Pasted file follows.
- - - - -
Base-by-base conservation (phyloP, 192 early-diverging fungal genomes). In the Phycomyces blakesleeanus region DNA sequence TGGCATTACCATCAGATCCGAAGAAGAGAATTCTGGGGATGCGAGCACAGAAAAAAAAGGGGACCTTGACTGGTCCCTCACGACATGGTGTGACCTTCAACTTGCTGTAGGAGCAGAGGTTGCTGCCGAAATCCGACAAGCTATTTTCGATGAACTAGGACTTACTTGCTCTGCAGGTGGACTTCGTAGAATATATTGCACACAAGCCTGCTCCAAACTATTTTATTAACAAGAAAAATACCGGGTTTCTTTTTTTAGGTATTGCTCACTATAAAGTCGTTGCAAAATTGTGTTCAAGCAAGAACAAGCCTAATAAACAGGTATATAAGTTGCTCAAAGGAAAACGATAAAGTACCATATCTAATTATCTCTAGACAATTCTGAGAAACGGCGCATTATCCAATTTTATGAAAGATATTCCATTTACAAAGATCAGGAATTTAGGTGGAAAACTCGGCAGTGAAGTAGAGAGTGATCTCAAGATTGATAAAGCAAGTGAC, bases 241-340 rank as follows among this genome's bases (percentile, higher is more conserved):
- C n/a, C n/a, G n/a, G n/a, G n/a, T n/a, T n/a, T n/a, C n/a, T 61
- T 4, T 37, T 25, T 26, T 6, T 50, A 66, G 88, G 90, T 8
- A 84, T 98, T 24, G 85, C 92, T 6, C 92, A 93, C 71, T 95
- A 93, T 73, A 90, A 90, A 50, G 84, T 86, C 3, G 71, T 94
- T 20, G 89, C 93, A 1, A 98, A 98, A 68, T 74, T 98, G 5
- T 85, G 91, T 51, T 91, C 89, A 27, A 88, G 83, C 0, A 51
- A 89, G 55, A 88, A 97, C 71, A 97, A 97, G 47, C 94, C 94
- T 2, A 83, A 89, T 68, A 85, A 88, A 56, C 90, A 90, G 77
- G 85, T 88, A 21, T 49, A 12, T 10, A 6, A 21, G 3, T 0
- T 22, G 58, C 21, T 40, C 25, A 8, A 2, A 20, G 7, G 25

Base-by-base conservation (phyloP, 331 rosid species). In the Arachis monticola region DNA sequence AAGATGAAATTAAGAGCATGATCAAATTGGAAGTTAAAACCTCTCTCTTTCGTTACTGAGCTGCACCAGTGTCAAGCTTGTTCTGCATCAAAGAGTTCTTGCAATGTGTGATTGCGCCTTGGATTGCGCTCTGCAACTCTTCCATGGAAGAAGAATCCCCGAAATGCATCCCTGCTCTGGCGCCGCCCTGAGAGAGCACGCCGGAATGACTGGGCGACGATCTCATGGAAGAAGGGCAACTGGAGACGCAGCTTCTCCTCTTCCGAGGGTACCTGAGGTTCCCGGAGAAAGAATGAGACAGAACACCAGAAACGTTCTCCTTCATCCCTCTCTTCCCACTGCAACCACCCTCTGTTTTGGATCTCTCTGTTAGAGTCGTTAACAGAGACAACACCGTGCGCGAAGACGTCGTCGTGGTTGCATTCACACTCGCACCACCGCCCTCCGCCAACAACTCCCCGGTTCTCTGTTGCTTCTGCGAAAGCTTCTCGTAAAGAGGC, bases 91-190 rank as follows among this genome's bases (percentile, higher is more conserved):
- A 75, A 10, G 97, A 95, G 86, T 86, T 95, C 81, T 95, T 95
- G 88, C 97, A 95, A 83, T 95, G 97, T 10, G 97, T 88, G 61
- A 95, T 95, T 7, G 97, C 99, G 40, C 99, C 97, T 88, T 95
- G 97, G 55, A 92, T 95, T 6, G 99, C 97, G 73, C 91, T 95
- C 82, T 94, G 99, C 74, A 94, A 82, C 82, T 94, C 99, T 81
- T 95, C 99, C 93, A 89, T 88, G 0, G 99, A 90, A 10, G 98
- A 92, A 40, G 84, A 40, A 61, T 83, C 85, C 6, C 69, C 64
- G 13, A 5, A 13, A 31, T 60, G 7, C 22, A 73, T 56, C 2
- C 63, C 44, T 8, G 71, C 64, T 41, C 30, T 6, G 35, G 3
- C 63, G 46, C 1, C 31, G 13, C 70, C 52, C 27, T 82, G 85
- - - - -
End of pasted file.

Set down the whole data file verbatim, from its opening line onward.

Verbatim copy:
Base-by-base conservation (phyloP, 192 early-diverging fungal genomes). In the Phycomyces blakesleeanus region DNA sequence TGGCATTACCATCAGATCCGAAGAAGAGAATTCTGGGGATGCGAGCACAGAAAAAAAAGGGGACCTTGACTGGTCCCTCACGACATGGTGTGACCTTCAACTTGCTGTAGGAGCAGAGGTTGCTGCCGAAATCCGACAAGCTATTTTCGATGAACTAGGACTTACTTGCTCTGCAGGTGGACTTCGTAGAATATATTGCACACAAGCCTGCTCCAAACTATTTTATTAACAAGAAAAATACCGGGTTTCTTTTTTTAGGTATTGCTCACTATAAAGTCGTTGCAAAATTGTGTTCAAGCAAGAACAAGCCTAATAAACAGGTATATAAGTTGCTCAAAGGAAAACGATAAAGTACCATATCTAATTATCTCTAGACAATTCTGAGAAACGGCGCATTATCCAATTTTATGAAAGATATTCCATTTACAAAGATCAGGAATTTAGGTGGAAAACTCGGCAGTGAAGTAGAGAGTGATCTCAAGATTGATAAAGCAAGTGAC, bases 241-340 rank as follows among this genome's bases (percentile, higher is more conserved):
- C n/a, C n/a, G n/a, G n/a, G n/a, T n/a, T n/a, T n/a, C n/a, T 61
- T 4, T 37, T 25, T 26, T 6, T 50, A 66, G 88, G 90, T 8
- A 84, T 98, T 24, G 85, C 92, T 6, C 92, A 93, C 71, T 95
- A 93, T 73, A 90, A 90, A 50, G 84, T 86, C 3, G 71, T 94
- T 20, G 89, C 93, A 1, A 98, A 98, A 68, T 74, T 98, G 5
- T 85, G 91, T 51, T 91, C 89, A 27, A 88, G 83, C 0, A 51
- A 89, G 55, A 88, A 97, C 71, A 97, A 97, G 47, C 94, C 94
- T 2, A 83, A 89, T 68, A 85, A 88, A 56, C 90, A 90, G 77
- G 85, T 88, A 21, T 49, A 12, T 10, A 6, A 21, G 3, T 0
- T 22, G 58, C 21, T 40, C 25, A 8, A 2, A 20, G 7, G 25

Base-by-base conservation (phyloP, 331 rosid species). In the Arachis monticola region DNA sequence AAGATGAAATTAAGAGCATGATCAAATTGGAAGTTAAAACCTCTCTCTTTCGTTACTGAGCTGCACCAGTGTCAAGCTTGTTCTGCATCAAAGAGTTCTTGCAATGTGTGATTGCGCCTTGGATTGCGCTCTGCAACTCTTCCATGGAAGAAGAATCCCCGAAATGCATCCCTGCTCTGGCGCCGCCCTGAGAGAGCACGCCGGAATGACTGGGCGACGATCTCATGGAAGAAGGGCAACTGGAGACGCAGCTTCTCCTCTTCCGAGGGTACCTGAGGTTCCCGGAGAAAGAATGAGACAGAACACCAGAAACGTTCTCCTTCATCCCTCTCTTCCCACTGCAACCACCCTCTGTTTTGGATCTCTCTGTTAGAGTCGTTAACAGAGACAACACCGTGCGCGAAGACGTCGTCGTGGTTGCATTCACACTCGCACCACCGCCCTCCGCCAACAACTCCCCGGTTCTCTGTTGCTTCTGCGAAAGCTTCTCGTAAAGAGGC, bases 91-190 rank as follows among this genome's bases (percentile, higher is more conserved):
- A 75, A 10, G 97, A 95, G 86, T 86, T 95, C 81, T 95, T 95
- G 88, C 97, A 95, A 83, T 95, G 97, T 10, G 97, T 88, G 61
- A 95, T 95, T 7, G 97, C 99, G 40, C 99, C 97, T 88, T 95
- G 97, G 55, A 92, T 95, T 6, G 99, C 97, G 73, C 91, T 95
- C 82, T 94, G 99, C 74, A 94, A 82, C 82, T 94, C 99, T 81
- T 95, C 99, C 93, A 89, T 88, G 0, G 99, A 90, A 10, G 98
- A 92, A 40, G 84, A 40, A 61, T 83, C 85, C 6, C 69, C 64
- G 13, A 5, A 13, A 31, T 60, G 7, C 22, A 73, T 56, C 2
- C 63, C 44, T 8, G 71, C 64, T 41, C 30, T 6, G 35, G 3
- C 63, G 46, C 1, C 31, G 13, C 70, C 52, C 27, T 82, G 85